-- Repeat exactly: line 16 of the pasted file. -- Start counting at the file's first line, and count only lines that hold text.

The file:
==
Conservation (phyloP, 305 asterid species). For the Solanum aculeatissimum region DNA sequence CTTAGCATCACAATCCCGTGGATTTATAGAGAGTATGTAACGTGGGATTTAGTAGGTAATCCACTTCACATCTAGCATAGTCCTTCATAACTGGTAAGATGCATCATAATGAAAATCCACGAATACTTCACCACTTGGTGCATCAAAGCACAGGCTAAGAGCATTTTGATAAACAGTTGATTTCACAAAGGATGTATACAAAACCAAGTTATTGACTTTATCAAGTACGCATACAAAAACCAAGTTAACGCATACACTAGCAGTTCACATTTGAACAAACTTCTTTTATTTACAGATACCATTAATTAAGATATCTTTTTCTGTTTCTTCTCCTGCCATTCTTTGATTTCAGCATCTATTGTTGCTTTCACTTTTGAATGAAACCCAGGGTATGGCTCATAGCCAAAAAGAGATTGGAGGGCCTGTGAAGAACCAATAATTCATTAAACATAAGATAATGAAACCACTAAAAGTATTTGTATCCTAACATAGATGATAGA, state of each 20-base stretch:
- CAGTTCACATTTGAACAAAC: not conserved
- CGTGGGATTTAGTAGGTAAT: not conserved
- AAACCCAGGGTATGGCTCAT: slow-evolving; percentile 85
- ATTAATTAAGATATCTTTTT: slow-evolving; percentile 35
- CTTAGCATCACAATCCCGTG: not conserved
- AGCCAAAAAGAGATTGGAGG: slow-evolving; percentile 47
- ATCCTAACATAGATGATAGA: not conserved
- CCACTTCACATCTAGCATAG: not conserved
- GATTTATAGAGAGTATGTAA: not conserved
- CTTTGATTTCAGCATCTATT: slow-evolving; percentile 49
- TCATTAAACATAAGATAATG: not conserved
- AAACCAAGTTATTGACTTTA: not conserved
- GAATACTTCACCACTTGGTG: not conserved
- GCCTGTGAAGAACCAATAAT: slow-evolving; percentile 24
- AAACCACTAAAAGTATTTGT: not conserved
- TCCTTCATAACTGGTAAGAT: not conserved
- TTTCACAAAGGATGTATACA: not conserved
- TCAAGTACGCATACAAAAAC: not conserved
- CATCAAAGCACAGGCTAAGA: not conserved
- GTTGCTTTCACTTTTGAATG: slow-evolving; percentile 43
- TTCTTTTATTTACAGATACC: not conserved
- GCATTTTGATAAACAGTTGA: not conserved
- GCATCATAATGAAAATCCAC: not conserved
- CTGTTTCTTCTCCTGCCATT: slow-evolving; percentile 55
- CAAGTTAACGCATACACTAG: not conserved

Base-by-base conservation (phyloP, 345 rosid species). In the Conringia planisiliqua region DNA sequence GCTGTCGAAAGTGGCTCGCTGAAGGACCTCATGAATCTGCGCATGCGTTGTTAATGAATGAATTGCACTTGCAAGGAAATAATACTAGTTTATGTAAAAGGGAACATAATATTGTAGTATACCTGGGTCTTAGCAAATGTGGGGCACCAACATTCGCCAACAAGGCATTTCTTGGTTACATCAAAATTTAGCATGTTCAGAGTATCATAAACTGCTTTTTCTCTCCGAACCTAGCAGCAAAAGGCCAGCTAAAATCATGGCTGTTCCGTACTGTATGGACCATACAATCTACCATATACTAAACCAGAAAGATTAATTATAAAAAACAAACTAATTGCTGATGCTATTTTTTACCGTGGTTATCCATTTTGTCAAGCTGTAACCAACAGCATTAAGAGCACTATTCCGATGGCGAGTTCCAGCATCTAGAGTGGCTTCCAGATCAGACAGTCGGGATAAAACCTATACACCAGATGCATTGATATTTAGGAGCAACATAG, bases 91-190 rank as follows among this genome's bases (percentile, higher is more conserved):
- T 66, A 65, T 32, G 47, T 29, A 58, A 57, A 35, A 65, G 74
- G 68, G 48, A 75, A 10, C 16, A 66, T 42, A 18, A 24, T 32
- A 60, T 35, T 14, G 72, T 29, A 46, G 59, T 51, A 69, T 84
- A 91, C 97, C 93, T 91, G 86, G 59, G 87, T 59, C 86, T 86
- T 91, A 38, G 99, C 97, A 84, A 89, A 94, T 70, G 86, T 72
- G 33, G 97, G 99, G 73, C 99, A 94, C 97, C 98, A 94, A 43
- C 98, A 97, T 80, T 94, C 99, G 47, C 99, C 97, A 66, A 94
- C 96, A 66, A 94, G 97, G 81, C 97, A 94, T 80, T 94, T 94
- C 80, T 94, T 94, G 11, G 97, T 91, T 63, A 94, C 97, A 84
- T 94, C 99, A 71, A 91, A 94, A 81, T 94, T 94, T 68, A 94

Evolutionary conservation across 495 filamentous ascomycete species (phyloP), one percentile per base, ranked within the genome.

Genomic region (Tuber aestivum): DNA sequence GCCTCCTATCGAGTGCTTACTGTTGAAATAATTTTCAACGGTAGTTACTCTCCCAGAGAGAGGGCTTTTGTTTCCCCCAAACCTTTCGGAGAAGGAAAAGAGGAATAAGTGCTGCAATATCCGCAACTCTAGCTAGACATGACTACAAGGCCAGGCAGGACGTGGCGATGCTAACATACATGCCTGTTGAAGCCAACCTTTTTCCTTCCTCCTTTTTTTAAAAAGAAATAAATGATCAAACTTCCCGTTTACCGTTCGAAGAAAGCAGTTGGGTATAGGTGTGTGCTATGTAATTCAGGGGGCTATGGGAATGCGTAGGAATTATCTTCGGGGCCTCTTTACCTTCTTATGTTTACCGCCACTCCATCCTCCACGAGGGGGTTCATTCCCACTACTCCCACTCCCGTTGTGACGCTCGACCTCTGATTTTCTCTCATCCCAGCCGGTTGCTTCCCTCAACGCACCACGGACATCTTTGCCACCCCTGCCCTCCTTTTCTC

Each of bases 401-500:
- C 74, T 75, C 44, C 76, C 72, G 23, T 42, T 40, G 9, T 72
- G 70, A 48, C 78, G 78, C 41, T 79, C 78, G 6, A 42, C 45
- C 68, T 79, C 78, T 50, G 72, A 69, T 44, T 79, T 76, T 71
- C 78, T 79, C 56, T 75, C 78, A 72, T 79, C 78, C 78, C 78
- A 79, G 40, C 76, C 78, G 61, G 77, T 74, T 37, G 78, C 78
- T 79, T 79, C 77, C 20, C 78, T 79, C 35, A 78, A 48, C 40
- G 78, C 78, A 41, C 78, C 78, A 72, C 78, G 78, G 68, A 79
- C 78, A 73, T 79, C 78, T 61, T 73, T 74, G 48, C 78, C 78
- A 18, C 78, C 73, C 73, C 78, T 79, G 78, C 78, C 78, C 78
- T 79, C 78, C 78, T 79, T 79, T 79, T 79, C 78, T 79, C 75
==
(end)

- AAACCACTAAAAGTATTTGT: not conserved